communication. Complemented by work exploring new techniques first, in the creative design process
(de:cycle) grounded in the envisioned world, and manifest in animated scenario development (animock)
to aid in the creation, sharing, and revision are stories about the future.

Heuristics for Scenario Design

Scene 03
Narrative

SCENARIO DESIGN
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“Compelling communication is needed so that the relevant ideas are not lost in the
noise of data, technology, and change.” 3

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3.1 Visual Story Telling- supporting research through the art of visual story telling
As part of the Institute for Collaborative Innovation  run by Ohio State University's Cognitive Systems Engineering Laboratory (C/S/E/L), Professor Phillips speaks on storyboarding as a technique to evolve
narrative support and structure for analysis as well as for communication. Professor Flip Phillips of Skidmore College has participated in the annual  Institute for Collaborative Innovation as part of collaborations
with C/S/E/L team members.  He combines research human perception  and his experience as an animation scientist and technical director at Pixar Animation Studios.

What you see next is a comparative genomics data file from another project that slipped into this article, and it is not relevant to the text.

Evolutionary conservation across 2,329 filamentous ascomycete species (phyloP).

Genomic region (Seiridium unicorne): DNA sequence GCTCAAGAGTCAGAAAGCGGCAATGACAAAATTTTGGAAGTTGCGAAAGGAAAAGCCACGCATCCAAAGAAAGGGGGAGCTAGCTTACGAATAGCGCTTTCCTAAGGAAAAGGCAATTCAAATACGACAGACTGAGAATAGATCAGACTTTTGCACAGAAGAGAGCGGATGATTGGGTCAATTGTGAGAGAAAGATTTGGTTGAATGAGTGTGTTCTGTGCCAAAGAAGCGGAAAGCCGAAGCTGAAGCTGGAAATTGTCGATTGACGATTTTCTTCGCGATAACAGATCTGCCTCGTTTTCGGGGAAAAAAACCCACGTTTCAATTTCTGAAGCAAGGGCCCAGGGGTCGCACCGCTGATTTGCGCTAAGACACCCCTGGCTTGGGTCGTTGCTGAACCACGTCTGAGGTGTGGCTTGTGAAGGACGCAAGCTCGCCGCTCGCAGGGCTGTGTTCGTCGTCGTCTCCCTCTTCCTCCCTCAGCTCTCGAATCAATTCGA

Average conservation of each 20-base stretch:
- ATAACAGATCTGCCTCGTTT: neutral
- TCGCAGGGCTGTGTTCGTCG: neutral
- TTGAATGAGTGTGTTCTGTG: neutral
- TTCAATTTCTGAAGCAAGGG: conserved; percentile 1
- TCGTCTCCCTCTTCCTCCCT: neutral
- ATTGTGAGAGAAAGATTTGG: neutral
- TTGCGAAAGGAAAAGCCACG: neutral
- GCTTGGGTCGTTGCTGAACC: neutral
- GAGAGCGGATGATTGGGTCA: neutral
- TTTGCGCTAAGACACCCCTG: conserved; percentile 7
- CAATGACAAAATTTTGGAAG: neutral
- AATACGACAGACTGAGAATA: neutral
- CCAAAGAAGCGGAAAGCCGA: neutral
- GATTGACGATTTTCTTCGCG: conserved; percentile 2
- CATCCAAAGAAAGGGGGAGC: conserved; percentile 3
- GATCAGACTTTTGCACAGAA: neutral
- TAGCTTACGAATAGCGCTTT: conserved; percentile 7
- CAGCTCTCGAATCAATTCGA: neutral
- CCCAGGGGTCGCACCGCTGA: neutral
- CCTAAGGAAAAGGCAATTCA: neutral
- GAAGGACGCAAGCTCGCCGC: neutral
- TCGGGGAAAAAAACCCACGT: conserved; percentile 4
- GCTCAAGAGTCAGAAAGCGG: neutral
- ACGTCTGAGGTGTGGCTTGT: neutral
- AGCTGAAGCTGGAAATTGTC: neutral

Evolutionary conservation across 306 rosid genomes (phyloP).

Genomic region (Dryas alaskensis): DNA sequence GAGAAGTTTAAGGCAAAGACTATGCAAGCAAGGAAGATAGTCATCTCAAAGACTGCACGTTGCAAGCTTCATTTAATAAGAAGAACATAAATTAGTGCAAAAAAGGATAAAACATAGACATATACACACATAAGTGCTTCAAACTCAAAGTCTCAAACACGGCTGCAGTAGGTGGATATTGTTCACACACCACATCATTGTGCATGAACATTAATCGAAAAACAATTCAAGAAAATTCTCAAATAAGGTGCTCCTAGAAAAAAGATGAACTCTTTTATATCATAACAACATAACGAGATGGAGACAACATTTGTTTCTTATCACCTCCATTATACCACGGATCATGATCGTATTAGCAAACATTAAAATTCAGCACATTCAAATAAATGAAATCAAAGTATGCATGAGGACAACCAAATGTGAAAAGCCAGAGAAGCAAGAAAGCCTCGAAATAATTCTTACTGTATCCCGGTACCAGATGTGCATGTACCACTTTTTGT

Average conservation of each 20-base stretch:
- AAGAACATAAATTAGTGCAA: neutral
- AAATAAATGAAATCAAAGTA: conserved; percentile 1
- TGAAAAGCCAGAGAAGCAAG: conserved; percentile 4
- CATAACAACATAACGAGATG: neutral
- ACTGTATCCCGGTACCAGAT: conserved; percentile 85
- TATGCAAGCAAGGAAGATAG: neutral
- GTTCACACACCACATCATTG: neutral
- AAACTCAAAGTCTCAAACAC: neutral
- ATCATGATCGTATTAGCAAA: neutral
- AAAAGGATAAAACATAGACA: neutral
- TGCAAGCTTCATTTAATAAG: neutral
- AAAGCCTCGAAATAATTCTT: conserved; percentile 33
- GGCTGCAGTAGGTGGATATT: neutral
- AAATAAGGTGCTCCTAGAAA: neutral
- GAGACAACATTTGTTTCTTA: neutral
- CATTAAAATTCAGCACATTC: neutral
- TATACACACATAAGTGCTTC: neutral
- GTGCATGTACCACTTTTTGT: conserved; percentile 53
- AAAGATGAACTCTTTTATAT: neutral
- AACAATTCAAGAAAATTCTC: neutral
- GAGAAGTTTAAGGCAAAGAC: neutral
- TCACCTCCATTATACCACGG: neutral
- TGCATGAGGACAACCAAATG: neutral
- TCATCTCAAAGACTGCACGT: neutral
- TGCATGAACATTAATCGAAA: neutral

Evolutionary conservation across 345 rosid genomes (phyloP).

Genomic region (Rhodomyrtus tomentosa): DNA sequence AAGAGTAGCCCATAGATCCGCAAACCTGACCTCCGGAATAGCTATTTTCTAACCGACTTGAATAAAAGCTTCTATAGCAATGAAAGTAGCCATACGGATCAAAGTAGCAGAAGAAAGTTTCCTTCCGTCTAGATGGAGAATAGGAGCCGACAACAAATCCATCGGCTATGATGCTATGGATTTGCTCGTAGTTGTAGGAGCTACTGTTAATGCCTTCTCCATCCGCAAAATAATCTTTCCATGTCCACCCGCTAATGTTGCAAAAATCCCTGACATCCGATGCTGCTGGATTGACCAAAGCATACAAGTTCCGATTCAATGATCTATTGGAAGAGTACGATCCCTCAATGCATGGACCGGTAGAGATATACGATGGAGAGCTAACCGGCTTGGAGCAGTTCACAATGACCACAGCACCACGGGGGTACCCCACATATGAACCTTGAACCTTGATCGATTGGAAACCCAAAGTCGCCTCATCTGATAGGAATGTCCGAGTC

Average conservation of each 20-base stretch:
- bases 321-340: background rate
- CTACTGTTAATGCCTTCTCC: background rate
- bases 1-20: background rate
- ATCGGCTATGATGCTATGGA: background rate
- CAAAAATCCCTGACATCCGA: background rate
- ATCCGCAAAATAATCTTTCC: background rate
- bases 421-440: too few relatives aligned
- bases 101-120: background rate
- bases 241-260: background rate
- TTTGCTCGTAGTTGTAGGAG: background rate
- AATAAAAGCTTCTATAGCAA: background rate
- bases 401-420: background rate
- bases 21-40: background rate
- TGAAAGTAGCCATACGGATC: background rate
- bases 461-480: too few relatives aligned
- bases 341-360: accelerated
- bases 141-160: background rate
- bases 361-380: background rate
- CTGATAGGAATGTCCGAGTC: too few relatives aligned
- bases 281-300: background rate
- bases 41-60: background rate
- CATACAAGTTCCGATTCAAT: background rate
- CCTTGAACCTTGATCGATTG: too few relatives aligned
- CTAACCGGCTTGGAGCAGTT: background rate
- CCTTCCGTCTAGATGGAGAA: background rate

➡ visual narrative
➡ preliminary boards
➡ sequence boards




Click to view the presentation (29:37)

(introduce temporal
component)
goodie board
story reel
pitch (adaptive)
tools for creation
data analysis

© 2006 by Martin Voshell, all rights reserved

We have begun exploring storyboarding techniques to aid in visual narrative and approaching animock design. Some of the best work in design, tells a good story, and what we are talking about is visual narrative.

Heuristics for Scenario Design

Scene 04
Heuristics

SCENARIO DESIGN
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We have begun to expand upon the scenario development process: to use scenarios and storytelling
devices to elicit collaboration across diverse groups engaged in design and development. The story
framework we lay can be used not only in conducting research and seeing how cognitive systems principles